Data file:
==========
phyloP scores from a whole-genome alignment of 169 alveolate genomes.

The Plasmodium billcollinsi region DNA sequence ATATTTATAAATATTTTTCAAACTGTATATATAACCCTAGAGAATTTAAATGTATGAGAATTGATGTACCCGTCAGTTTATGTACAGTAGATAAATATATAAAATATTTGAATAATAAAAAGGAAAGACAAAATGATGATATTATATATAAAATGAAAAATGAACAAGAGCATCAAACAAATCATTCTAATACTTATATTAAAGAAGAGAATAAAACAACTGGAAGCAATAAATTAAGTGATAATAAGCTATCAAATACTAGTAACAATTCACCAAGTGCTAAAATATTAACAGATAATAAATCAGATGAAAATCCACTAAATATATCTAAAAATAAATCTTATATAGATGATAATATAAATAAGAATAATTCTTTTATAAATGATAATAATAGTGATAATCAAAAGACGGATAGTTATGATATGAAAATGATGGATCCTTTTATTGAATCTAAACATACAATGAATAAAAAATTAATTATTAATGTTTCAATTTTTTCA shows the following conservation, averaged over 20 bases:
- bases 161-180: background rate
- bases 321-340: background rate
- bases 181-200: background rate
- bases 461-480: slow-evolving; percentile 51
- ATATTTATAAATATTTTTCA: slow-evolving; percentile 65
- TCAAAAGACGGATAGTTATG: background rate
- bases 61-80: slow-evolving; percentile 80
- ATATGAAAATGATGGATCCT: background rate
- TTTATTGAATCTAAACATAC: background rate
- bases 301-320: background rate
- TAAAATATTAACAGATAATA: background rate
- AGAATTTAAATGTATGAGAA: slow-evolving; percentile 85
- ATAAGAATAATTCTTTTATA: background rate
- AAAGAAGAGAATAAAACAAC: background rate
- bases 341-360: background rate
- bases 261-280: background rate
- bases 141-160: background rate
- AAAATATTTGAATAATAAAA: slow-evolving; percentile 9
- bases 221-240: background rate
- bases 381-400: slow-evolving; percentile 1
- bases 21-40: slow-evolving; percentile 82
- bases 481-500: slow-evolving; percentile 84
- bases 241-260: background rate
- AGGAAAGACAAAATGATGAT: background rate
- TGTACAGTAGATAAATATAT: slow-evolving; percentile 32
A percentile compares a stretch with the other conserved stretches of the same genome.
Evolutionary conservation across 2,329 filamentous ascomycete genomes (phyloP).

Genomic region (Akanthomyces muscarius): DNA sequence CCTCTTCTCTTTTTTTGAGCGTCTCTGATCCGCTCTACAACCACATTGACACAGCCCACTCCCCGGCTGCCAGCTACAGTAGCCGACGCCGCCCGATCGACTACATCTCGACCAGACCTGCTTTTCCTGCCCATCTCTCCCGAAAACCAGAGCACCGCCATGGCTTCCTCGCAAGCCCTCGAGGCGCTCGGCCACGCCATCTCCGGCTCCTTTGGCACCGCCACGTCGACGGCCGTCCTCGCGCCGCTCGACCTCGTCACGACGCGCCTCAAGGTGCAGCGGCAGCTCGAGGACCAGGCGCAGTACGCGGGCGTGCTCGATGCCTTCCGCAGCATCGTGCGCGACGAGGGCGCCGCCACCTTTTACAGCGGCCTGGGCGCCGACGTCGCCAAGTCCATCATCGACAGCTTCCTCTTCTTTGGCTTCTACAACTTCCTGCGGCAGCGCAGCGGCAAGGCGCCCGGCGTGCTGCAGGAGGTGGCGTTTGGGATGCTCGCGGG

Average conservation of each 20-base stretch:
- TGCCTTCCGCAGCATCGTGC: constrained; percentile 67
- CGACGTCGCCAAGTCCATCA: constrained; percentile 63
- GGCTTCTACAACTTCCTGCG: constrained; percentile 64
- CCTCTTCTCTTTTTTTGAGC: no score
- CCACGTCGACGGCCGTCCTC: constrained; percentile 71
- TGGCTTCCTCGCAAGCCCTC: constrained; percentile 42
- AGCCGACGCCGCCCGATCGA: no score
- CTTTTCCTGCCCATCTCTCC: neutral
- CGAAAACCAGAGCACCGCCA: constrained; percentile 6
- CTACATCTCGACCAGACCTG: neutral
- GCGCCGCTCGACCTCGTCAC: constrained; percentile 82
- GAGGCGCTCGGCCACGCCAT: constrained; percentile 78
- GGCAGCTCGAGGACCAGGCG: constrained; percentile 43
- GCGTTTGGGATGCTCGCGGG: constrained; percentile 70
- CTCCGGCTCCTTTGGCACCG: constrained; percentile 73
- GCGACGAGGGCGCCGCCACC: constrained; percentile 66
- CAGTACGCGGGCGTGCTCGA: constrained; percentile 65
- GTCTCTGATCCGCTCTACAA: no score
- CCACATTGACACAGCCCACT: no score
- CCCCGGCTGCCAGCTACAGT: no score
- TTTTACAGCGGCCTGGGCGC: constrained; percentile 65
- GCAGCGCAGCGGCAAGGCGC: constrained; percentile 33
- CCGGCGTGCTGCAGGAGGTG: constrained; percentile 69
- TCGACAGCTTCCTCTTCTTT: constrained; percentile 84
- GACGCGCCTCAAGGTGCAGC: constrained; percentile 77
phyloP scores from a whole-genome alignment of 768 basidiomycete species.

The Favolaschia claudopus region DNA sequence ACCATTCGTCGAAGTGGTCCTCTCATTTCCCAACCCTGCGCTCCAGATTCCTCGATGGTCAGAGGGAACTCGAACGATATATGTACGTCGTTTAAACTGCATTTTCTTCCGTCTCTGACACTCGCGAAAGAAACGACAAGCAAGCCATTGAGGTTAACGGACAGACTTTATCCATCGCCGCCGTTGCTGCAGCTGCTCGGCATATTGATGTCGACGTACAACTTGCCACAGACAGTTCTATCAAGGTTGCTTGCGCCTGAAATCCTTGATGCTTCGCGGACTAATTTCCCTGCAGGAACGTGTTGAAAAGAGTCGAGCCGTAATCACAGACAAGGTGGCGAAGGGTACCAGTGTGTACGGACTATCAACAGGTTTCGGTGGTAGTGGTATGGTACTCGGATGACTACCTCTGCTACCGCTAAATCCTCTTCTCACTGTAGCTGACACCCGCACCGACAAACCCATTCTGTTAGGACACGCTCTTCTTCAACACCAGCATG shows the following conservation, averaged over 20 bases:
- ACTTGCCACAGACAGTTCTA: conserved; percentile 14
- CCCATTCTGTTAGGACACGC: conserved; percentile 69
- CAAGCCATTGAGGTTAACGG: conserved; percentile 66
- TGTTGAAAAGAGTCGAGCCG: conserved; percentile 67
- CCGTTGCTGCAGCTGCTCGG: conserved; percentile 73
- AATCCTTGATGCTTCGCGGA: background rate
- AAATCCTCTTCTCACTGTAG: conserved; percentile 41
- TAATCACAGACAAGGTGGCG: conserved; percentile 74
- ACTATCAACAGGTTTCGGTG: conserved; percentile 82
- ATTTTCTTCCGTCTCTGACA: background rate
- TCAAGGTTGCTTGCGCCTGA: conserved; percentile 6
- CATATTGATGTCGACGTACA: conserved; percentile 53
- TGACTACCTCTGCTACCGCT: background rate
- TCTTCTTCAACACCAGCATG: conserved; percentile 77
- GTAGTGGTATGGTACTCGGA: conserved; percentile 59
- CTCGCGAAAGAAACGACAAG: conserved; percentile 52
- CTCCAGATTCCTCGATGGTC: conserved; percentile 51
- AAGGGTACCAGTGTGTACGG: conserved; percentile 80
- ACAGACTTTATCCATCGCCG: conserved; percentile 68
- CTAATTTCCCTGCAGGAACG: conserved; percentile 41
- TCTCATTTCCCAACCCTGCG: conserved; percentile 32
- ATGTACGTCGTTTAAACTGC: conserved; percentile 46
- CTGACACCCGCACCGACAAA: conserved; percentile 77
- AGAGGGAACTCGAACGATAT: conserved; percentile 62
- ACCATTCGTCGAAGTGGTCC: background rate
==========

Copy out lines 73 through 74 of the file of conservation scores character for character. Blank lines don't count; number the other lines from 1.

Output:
- GTAGTGGTATGGTACTCGGA: conserved; percentile 59
- CTCGCGAAAGAAACGACAAG: conserved; percentile 52